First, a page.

Men trapped in Tahoe avalanche take selfie before being rescued
TRUCKEE, California — David Ortiz and Neale Allen Shutler were rescued after their car was buried in an avalanche on Highway 89 near Tahoe City, California.
After being caught, they turned off the car, called authorities and waited to be rescued.
In the meantime, they snapped this selfie:
They were rescued in about an hour, and were uninjured.
More updates from Truckee:
UPDATE: Noon MONDAY:
At about noon Monday, Caltrans announced that Highway 89 is now reopened between Truckee and Tahoe City.
Further, as the storm passes, the Sierra Avalanche Center has downgrades its avalanche danger to “Considerable” for Monday, Jan. 23.
As such, the North Lake Tahoe Fire Protection District in Incline Village is lifting its “Shelter in Place” order from Sunday for residents of the Third Creek and Crystal Bay areas, the district announced at noon Monday.
Visit http://www.sierraavalanchecenter.org for updated avalanche information.
UPDATE: 11 a.m. Monday:
As of 10:30 a.m., Caltrans says there still is no estimated time for Highway 89 to reopen between Tahoe City and Squaw Valley Road, as avalanche control operations continue.
The roadway remains open from Truckee to Squaw Valley Road.
“Recent heavy snowfall amounts and high winds have increased avalanche danger,” department said in a statement. “Chain controls are in effect for Interstate 80, U.S. Highway 50, roadways around the Lake Tahoe Basin and other higher elevation roadways. Motorists are advised to use caution if they must travel in the mountains today.”
Check out Caltrans’ “QuickMap” for current road conditions and chain requirements at http://quickmap.dot.ca.gov.
The original story from 7 a.m. Monday is below.
TRUCKEE, Calif. — All Tahoe-Truckee schools are closed Monday as the region digs out from the latest storm that dumped several feet of snow across the region.
The Tahoe Truckee Unified School District announced early Monday morning that schools would be canceled today; in Incline Village, the Washoe County School District announced Sunday that its Tahoe schools would be closed.
Early Monday morning, the Washoe district announced all other schools were done for the day as well due to several inches of snowfall fell in the city of Reno into the evening Sunday.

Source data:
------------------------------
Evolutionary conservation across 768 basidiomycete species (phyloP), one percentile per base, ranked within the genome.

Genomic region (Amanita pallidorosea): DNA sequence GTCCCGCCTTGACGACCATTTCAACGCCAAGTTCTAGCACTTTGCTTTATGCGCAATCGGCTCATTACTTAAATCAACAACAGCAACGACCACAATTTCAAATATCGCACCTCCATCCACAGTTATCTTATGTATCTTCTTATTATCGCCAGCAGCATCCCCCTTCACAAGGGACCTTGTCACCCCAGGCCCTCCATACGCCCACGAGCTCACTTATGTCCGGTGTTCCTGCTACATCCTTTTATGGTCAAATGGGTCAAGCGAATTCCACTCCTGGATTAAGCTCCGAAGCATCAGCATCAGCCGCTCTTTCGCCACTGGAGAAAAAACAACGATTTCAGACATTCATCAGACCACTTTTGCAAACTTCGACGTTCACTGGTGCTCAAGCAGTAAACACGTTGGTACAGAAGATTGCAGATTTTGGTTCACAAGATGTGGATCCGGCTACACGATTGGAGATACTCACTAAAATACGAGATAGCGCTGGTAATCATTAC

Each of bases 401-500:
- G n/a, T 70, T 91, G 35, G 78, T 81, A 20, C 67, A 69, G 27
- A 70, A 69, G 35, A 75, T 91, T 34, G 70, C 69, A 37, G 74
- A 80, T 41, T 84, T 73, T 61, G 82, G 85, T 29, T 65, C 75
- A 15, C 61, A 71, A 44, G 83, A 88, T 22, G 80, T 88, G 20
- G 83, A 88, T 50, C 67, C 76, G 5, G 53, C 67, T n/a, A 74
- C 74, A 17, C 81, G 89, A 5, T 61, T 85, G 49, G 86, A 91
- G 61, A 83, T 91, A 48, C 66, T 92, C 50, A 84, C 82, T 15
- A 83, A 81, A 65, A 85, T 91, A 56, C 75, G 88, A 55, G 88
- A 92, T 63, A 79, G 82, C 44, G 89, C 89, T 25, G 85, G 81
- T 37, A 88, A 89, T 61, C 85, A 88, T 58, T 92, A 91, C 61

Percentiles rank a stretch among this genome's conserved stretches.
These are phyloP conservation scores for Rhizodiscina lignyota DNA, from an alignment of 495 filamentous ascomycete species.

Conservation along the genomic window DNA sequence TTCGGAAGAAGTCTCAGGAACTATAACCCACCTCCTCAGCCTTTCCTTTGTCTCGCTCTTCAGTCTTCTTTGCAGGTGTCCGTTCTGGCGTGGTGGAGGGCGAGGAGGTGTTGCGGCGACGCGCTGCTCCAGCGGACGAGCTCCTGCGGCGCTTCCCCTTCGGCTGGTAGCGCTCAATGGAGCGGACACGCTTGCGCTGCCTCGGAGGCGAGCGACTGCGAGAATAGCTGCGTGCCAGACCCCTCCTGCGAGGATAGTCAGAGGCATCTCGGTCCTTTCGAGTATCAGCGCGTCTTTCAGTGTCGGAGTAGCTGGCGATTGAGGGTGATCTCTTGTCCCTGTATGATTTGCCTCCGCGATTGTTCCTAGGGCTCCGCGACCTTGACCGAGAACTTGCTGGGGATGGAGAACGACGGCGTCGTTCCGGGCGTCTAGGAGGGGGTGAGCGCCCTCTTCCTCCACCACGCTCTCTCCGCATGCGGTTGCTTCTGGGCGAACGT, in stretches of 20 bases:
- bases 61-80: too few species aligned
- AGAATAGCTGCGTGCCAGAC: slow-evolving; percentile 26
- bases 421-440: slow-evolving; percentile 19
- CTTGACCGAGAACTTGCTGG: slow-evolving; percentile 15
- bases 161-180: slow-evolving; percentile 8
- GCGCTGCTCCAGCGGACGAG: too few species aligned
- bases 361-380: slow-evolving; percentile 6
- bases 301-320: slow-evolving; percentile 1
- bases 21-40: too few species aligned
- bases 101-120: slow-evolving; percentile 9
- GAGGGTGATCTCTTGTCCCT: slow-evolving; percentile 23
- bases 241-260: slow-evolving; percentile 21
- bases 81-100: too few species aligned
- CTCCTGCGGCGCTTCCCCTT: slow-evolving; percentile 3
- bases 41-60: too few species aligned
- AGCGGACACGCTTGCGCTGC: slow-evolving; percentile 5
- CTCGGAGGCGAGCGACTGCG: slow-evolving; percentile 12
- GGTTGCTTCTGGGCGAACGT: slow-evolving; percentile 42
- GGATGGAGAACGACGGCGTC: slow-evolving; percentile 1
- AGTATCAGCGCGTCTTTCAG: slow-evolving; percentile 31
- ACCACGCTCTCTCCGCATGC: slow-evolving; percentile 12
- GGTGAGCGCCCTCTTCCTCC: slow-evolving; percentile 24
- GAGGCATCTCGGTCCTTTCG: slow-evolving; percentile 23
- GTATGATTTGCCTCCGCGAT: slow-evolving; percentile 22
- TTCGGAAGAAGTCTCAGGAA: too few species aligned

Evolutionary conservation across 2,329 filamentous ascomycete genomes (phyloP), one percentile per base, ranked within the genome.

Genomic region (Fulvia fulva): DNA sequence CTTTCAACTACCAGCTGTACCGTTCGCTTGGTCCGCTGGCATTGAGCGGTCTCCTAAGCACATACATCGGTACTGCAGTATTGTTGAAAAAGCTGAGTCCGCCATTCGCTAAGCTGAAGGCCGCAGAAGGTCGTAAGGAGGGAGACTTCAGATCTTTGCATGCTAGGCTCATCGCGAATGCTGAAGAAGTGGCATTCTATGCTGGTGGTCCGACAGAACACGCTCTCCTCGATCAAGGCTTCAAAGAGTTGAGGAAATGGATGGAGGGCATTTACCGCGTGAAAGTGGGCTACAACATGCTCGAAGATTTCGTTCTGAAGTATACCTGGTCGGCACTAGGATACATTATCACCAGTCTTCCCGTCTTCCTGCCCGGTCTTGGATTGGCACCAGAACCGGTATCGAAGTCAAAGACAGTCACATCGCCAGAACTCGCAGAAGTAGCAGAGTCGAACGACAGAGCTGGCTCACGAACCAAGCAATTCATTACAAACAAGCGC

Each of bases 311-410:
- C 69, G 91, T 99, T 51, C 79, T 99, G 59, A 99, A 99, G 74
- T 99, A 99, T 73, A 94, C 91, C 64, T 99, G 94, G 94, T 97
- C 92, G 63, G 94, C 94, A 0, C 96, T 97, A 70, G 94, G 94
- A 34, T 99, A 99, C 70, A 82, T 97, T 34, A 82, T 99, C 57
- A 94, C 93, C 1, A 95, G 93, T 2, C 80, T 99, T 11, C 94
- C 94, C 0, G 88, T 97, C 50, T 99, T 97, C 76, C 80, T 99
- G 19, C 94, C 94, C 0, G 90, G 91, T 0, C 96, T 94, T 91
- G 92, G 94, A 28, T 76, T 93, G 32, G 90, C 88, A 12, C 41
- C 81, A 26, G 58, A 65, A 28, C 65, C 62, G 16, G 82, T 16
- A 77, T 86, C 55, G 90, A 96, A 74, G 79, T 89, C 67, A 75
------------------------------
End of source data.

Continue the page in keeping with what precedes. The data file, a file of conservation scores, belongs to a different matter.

In Truckee-Tahoe, some resorts are reporting upwards of 8 feet of snow at higher elevations since Thursday; according to the National Weather Service in Reno, 24 feet of snow has fallen at upper elevations since Jan. 1.
Meanwhile, Highway 89 remains closed last of 7:30 a.m. due to an avalanche that occurred near Rampart Road.
Authorities closed the highway at about 1 a.m. Monday between Alpine Meadows and Tahoe City after an avalanche spilled over the road and caught two cars in its path.
According to the California Highway Patrol, no one was hurt in the incident, and everyone got out the cars safe.
“The slide was 200 feet across and 12 feet high at its termination point,” CHP-Truckee officials reported on the agency’s Facebook page.
Several avalanches have been reported the past couple days in the region’s backcountry, including near Watson Lake, Deep Creek, Negro Canyon and in the Third Creek drainage area in Incline Village according to the Sierra Avalanche Center.
No injuries or other major incidents have been reported.
Meanwhile, Interstate 80 and other regional highways are open as of 7:30 a.m. Monday to traffic, although maximum chain and snow tire controls are in effect throughout the region.
According to the National Weather Service in Reno, this most recent winter storm is expected to taper off Monday. While snow showers are likely into the afternoon, only an inch or so of snow is expected at lake level.
Several power outages were reported intermittently this weekend, including a larger rash that occurred at about 8:30 p.m .Sunday night across several areas in Truckee; most areas were restored within a couple hours.
In terms of area, it’s the county’s smallest conservation deal ever. In terms of location, it’s one of the county’s rarest acquisitions.